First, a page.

Look Deeper 

Skull Diver mixes the grotesque and the beautiful

Sisters Ally and Mandy Payne took the name of their band, Skull Diver, from paintings by British artist Cecily Brown.

"I came across ... the Skulldiver paintings that she did," Mandy said. "It was the marriage of explicit and grotesque but also still really beautiful. I really like that combination of things. She's one of my favorite artists."

A similar union of the grotesque and the beautiful can be heard in the music of the Portland, Oregon-based band. The name doesn't always give people the right impression, though.

"For us, people often think [Skull Diver] is a metal band," Mandy said, "but I kind of want to be like, 'Well, if you look a little deeper or you listen closer, there's influences there, but it's not entirely [metal]."

The unique blend of metal, psychedelic rock, shoegaze and other genres Skull Diver delivers has earned the group a devoted and growing audience. Dan Cable of Vortex Magazine wrote, "When you talk about must-see bands in Portland, Skull Diver definitely deserves to be in the conversation." Willamette Week called the band's latest album, Chemical Tomb (self-released, 2017), "pop at its most sinister."

The Paynes probably wouldn't disagree, calling Skull Diver's music "nightmare pop." It's not so much a branding strategy as a last-ditch attempt to define their sound.

"We can't really ever fully decide on a genre," Ally said. "We've been called so many different things that we've just landed [in] the 'nightmare pop' realm. That's as close as it's gonna get."

Although it took them a long time to settle on a genre, the passion Ally and Mandy have for music formed at an early age. They started learning how to play piano at ages 6 (Ally) and 8 (Mandy) and grew up listening to Rod Stewart, Leonard Cohen, David Bowie, Sisters of Mercy and Prince.

Eventually, the Paynes' interest in music extended beyond playing instruments.

"I started getting really into audio engineering when I was in my teenage years," Mandy said. "I grew up reading Tape-Op and stuff like that, and that kind of lit a spark in me to pursue more technical sides of making music."

Ally learned about midi programming and effects pedals, including "how to build them, how to service them, all that jazz."

"For me, it was out of necessity, honestly," she said, explaining how at one point, she was toting 25 pedals, a full keyboard and doing vocal effects. "Playing live that way was really complex and really hard. It took away from my performance."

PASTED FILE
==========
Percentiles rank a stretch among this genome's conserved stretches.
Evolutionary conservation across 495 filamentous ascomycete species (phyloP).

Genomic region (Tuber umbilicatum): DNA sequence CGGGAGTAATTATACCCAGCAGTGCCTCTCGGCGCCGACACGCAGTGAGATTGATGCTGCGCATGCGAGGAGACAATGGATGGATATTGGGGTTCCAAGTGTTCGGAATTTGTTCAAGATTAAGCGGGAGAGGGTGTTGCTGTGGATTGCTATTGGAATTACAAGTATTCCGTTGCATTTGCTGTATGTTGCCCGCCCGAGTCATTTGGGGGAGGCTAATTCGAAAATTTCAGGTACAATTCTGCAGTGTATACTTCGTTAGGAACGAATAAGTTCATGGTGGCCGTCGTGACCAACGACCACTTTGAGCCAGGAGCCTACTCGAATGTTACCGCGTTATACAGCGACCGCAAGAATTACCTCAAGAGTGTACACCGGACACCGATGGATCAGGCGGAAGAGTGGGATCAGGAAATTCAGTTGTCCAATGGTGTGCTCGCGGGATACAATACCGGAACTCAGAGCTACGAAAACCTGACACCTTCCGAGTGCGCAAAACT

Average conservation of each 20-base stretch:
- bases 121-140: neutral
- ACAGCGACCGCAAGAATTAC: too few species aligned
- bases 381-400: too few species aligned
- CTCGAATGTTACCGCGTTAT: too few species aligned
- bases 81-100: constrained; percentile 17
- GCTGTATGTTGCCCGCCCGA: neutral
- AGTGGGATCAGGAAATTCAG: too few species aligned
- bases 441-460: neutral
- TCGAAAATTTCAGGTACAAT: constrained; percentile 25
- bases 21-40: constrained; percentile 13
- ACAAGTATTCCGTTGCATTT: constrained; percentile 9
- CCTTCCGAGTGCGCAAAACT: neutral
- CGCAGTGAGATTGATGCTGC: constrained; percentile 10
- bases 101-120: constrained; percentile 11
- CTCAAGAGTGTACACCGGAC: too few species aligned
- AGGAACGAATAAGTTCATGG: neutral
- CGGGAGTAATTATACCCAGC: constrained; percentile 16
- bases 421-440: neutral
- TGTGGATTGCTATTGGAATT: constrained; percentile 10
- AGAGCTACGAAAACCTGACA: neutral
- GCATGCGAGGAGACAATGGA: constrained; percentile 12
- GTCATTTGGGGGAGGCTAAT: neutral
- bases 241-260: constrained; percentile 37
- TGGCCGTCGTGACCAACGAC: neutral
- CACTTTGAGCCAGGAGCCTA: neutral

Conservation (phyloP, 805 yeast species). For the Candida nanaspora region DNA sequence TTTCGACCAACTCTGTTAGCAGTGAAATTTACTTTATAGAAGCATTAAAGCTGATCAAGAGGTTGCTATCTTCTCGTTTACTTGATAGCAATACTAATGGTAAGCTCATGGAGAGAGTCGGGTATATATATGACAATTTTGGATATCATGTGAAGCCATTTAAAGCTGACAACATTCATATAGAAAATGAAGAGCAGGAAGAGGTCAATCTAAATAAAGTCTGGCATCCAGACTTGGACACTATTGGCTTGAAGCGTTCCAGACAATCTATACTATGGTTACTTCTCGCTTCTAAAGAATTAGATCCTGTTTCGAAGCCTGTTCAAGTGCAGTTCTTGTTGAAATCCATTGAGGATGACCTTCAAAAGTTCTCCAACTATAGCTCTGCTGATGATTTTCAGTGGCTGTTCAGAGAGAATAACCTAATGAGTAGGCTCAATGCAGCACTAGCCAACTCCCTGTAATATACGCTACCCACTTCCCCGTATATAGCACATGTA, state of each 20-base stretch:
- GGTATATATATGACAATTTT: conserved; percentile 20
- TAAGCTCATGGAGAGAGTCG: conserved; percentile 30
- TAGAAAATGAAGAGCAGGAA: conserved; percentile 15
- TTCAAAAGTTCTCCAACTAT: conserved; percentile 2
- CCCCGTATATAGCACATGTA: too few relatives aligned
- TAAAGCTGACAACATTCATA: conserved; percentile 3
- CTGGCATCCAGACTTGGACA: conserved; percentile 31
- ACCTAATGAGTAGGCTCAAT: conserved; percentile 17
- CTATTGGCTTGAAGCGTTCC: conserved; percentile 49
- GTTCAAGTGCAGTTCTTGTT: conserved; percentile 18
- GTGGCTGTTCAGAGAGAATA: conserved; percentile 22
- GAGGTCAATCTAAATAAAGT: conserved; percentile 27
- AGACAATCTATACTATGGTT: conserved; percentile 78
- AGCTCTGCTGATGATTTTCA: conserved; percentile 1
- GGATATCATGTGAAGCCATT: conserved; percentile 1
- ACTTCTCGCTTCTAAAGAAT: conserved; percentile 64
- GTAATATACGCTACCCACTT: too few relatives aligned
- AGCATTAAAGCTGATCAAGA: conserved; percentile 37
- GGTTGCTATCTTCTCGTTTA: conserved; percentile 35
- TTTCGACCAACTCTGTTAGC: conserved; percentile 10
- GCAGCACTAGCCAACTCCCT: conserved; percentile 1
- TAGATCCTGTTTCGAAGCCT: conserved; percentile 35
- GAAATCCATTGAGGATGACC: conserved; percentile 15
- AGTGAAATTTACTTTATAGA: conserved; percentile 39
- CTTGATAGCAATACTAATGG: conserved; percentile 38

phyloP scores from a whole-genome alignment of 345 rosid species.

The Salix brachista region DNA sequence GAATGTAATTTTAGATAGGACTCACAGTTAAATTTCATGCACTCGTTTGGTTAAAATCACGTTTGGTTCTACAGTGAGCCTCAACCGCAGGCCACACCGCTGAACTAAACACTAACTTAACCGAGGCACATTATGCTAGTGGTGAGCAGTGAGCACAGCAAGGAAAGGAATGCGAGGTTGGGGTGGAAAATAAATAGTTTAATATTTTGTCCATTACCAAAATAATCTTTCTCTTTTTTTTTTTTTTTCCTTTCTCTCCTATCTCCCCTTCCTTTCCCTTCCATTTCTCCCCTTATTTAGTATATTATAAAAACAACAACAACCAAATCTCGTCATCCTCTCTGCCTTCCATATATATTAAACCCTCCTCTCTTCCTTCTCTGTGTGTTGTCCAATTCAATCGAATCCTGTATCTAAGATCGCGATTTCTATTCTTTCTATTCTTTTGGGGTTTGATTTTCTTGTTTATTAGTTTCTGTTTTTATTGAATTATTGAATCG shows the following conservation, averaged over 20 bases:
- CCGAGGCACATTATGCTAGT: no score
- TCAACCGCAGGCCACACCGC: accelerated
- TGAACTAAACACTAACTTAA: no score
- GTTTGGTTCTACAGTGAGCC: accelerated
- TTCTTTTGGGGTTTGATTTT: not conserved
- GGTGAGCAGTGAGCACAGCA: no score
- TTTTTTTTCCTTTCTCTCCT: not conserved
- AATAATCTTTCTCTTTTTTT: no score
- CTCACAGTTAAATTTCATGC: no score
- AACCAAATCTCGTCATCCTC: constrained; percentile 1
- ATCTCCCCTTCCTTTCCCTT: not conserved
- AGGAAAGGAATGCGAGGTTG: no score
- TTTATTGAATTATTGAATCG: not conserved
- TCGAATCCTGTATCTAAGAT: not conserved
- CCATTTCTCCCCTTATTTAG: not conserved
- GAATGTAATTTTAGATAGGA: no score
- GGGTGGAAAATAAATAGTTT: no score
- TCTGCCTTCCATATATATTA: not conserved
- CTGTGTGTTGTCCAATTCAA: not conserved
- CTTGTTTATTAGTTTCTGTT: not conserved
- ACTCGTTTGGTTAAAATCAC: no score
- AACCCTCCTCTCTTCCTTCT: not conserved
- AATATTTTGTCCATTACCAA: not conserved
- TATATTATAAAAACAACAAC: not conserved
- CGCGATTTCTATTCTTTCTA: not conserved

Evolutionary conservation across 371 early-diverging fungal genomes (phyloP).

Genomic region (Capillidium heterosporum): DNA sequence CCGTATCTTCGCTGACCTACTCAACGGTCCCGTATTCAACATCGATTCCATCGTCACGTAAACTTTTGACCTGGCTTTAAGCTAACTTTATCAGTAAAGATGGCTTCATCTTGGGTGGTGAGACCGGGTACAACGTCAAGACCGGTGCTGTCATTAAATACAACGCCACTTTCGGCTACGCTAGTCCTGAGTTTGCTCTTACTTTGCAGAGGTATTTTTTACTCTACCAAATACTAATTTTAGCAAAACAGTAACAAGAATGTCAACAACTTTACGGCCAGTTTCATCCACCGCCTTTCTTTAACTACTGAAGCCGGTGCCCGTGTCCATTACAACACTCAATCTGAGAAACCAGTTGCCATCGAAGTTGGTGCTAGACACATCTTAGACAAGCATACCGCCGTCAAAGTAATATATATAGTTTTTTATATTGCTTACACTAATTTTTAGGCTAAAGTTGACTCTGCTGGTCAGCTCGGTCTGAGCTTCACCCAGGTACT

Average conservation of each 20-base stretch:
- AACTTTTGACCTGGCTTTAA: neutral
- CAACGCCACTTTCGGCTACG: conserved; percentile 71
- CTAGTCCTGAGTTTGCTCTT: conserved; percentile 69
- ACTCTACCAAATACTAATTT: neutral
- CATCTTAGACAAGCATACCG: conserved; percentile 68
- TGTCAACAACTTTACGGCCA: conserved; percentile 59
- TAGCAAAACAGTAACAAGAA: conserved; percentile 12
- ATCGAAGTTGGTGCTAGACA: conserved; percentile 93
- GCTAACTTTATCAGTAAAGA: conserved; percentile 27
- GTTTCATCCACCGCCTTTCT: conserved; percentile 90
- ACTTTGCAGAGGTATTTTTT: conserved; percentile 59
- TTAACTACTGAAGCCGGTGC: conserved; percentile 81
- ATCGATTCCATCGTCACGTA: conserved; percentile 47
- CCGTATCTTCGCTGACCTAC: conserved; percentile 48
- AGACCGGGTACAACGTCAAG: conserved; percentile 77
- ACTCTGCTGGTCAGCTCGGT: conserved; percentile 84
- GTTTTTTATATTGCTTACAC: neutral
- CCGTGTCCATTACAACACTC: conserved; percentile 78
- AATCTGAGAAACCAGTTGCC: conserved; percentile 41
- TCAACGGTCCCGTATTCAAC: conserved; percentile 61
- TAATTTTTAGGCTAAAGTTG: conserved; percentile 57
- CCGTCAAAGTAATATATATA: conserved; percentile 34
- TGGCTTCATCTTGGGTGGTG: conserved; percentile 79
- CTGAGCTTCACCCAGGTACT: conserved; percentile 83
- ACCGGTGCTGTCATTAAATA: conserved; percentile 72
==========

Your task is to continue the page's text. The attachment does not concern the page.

The Paynes were born in Elko, Nevada, and grew up in Lamoille, Nevada, and Salt Lake City, Utah. Ally remembers SLC as "a weird place, but it was cool at the same time. I don't know... I feel like if you were drawn to something like music or art there, you were really, really drawn to it. There's not a whole lot else going on."

Mandy and Ally lived apart over the years and experimented with different types of music, but the desire to collaborate brought them back together.

"I was playing in bands in New Zealand for a long time," Mandy said. "And it was really fun and everything, but there was a sound I was going for, which led me back to studying more about audio. I really wanted to be able to get the sounds that I was thinking of or was inspired by. I felt like I needed to come back and start making music with Ally again."

The sisters formed Skull Diver in 2015, producing and releasing a self-titled debut album (self-released) that same year. Before recording Chemical Tomb, the Paynes recruited musician Alexandra "Zanny" Geffel, whose subtle, responsive drumming gives a jazzy sinuousness to tracks like the surprising cover of Nick Drake's "Parasite."

"I remember the first practice we were playing with her," Ally said. "Mandy and I were actually forgetting what we were playing because she was just so good with everything she was doing. She has such an incredible style—if you watch any of the live videos, you can tell she has this really intense energy to the way that she plays. It's very fluid and intentional."

There will be more music from Skull Diver soon. The trio plans to start recording the follow-up to Chemical Tomb after this current tour. True to form, the Payne sisters plan to keep trying new things.

"I want to try and take natural sounds and manipulate them—like, slowed down room noises and things like that to create space," Mandy said.

"Mandy's got a thing for crickets right now," Ally added, laughing. "Slowed down cricket sounds."

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